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Sometimes I think we skiers don't want these kind of improvements. This is the same kind of frustrations heard when guys mentioned decreasing buoy count comments when Perfect Pass took over the norm from hand driving and then again when Zero Off took over the standard. As we get closer and closer to a constant pull speed, we are always going to see the challenge increase. The good news is - the ski manufactures have made vast improvements that have kept the scores increasing while the boats become more like freight trains. Think about the recent world records - the scores are vastly superior to the times when we had our drivers controlling speed and a stop watch for accountability. Inconsistency of the motorized tow boat is and what always will keep this sport out of the Olympics.

 

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It is disappointing to hear that ZO feels different behind different boats and then even different boats with different engines. I pretty much only ski ZO at tournaments and have been skiing A2 for years. The only ZO boats I even have occasional access to are late model 196s so nothing with a new engine. I would really love A2 to feel the same behind every tournament boat.
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(If this is too far off-topic let me know and I'll split to another thread.)

 

@Jdubs I have it on good authority that near-zero-variation in speed was achieved years ago and test skiers absolutely hated it because they lost more than a full pass.

However, I think I am in the camp that we should just eat the one-time score drop, recalibrate our expectations, and move on without all the silly parameters and manufacturer variations.

The reason I am not fully committed to that, though, is that I wonder if we'd seem more injuries from so-called Freight Train mode?

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I gotta say I loved the standard Stargazer (no z-box) pull. Perfect times every time which was an improvement over standard PP and a nice pull. Maybe we just had a great version but on @razorskier1's MC 197 it powered up, right to speed no over/under shoot, and times were within a few hundreths every time. No power surges, no piles of settings.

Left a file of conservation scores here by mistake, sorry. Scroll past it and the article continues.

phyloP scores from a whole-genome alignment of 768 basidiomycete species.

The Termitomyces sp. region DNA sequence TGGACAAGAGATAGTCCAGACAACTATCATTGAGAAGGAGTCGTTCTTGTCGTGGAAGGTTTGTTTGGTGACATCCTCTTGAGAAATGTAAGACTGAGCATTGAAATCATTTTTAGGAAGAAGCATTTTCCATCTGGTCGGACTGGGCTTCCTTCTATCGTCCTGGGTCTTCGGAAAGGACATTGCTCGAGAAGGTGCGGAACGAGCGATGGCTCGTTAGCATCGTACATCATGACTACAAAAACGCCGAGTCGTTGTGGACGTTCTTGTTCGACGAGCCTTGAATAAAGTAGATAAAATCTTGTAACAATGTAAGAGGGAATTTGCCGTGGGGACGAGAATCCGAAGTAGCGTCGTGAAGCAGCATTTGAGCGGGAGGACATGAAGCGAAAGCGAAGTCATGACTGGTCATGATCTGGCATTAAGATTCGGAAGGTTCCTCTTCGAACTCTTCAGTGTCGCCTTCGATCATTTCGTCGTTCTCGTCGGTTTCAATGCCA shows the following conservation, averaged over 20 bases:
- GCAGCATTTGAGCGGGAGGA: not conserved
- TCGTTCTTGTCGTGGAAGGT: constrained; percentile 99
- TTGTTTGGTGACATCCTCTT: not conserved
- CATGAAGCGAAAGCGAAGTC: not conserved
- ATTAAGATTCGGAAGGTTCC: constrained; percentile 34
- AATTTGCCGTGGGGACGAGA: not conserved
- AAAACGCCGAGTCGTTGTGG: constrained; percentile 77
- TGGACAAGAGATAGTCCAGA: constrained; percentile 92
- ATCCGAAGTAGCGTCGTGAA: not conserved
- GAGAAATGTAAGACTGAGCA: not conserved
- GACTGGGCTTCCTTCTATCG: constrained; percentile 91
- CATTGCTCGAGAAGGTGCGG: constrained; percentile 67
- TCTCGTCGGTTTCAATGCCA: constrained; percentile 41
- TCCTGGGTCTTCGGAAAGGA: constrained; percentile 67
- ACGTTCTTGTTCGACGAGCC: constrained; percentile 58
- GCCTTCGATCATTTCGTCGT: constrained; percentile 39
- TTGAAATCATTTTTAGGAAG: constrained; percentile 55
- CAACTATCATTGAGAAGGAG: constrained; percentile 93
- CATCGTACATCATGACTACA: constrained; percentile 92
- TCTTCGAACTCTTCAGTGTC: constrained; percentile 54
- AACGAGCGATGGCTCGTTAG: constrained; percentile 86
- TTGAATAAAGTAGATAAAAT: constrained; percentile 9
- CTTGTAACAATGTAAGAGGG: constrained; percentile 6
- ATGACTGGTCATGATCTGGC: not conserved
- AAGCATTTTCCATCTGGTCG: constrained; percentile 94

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@Than_Bogan What's wrong with choices? Skiing styles differ - so should the preferred driving feel.

 

The problem with any new boat or engine is lack of exposure. That's very temporary. Seek out the new boats to get familiar. It's not that hard.

 

@Jody_Seal Speed control is magic. Once you adapt you can't go back. Again, it's not that hard to adapt. Much easier than finding the right driver and setup. The cost is a factor but not unreasonable. And vendors involved in the sport will be beneficiaries.

 

The value of this thread will be recommendations for setting adjustment to make it feel like the settings we are used to.

 

Eric

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The old 6.0L 200 should be considered the gold standard in terms of pull. Pretty much everybody loved it and everybody who skis tournaments knows exactly what to expect when they get it.
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@MS

Sorry but ZO has nothing to do with the application as they are contracted to build as per manufacture.

Having said that we as an association have let our own selves down via turning the speed control over to boat manufacturer's. There was a time when the towboat committee made and established mandates and criteria as it pertains to speed control. Somewhere along the line the towboat committee said they would prefer to look at speed control as a "part of the boat" and that manufactures will provide boats with adequate speed control to provide control as it pertains to rules established and test boats as such ! so that means each boat manufacturer is responsible for the speed control apparatus that is installed in the boat.

 

Zero Off has a couple athletes they have hired for basically part time employment and are employed to establish points of problems and act as field testers and R&D Tech's. Keep in mind these guy's can only make recommendations back to boat manufacturer's for any program changes, again it is up to each manufacturer to establish how to apply Zero Off in their products. Each manufacturer is responsible for their own control gains or how it works.

 

Everyone has an option on this!

Don't participate! (Which is what is happing right now by a lot of skiers.)

 

Contact the towboat committee and express your issues!

 

Contact your promo rep's / owner's and or boat manufacturer and express your issue!

 

Wait 6 months and see if the control changes and better fit's you as a skier . ( I keep hoping for that one)